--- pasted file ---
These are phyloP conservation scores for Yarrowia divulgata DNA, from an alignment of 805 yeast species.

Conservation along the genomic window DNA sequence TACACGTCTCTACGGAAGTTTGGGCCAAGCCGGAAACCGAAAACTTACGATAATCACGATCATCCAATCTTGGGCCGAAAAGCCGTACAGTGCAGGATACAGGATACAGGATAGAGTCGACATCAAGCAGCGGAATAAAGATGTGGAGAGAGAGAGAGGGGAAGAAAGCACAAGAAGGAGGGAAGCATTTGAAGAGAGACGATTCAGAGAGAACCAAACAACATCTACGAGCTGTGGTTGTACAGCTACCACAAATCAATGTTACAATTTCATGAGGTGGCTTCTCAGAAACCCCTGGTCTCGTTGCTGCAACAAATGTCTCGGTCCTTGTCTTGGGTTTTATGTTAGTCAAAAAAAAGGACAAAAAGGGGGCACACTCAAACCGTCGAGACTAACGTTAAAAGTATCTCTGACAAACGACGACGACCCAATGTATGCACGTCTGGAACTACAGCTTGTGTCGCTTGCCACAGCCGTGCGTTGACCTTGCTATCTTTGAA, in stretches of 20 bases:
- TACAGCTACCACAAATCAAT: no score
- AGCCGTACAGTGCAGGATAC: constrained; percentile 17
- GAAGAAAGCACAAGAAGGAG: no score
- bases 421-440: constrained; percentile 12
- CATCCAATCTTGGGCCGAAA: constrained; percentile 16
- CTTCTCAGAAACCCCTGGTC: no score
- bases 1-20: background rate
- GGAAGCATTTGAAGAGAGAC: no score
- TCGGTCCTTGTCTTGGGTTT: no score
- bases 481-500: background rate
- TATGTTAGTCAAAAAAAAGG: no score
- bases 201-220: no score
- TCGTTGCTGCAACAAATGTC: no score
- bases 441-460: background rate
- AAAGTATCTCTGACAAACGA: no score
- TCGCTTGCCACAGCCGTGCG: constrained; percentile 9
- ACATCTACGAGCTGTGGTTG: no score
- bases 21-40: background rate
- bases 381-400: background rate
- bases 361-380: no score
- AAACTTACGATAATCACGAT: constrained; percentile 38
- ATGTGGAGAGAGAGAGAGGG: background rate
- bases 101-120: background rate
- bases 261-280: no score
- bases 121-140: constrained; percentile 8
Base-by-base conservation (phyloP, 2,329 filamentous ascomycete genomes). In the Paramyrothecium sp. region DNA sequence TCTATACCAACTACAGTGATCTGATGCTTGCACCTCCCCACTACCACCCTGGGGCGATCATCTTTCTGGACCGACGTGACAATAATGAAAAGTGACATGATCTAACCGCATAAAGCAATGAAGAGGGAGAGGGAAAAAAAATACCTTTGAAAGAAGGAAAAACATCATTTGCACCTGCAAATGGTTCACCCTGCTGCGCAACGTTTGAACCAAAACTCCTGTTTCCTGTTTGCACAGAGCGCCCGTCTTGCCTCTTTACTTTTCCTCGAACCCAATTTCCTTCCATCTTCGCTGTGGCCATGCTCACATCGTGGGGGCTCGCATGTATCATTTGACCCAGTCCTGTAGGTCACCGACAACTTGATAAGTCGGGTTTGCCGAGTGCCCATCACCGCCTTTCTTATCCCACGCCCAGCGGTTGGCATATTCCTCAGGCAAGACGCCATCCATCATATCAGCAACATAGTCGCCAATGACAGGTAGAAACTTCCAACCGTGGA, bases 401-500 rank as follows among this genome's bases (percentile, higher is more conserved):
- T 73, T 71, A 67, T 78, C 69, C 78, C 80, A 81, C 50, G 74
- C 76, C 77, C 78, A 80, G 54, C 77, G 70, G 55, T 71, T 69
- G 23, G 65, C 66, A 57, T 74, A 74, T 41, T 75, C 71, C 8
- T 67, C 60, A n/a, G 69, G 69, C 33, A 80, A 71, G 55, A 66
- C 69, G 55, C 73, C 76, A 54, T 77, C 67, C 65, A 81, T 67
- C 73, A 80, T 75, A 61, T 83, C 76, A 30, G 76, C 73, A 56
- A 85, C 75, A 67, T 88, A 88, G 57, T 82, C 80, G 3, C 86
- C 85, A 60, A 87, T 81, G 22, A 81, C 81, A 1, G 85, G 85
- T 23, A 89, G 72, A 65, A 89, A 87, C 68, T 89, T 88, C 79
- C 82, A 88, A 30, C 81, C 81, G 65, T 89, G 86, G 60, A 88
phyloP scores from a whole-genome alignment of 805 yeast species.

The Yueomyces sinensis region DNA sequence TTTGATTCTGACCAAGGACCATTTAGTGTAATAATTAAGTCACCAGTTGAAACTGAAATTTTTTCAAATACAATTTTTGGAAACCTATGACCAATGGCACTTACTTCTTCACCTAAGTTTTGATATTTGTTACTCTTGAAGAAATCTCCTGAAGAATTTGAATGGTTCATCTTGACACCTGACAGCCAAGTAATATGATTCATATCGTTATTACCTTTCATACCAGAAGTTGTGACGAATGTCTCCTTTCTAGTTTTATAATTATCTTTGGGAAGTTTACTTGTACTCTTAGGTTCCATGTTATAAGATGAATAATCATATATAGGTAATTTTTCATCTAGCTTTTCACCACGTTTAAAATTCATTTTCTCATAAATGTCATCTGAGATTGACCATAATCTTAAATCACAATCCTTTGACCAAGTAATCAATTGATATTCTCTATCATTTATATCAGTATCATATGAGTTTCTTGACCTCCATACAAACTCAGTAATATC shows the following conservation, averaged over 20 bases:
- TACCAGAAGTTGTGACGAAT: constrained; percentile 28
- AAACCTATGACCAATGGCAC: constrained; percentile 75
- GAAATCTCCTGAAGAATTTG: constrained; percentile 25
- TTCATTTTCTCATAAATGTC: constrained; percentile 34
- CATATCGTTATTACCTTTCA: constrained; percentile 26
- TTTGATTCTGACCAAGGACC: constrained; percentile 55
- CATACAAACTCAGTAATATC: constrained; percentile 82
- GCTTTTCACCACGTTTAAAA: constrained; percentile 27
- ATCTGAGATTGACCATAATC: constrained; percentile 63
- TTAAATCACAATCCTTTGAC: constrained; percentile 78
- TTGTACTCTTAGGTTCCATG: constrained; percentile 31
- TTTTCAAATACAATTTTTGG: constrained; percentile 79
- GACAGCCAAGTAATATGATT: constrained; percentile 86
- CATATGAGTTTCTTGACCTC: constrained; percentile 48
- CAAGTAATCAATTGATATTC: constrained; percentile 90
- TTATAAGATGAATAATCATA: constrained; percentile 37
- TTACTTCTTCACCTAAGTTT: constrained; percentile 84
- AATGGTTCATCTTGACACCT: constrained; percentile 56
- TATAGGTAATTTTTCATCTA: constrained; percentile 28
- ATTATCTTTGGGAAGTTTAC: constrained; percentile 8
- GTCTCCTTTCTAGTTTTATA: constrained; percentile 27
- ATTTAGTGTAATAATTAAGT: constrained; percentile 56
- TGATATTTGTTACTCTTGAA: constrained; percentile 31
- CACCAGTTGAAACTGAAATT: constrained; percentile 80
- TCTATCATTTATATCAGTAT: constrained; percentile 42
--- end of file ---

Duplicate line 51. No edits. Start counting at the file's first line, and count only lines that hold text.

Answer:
- TTGTACTCTTAGGTTCCATG: constrained; percentile 31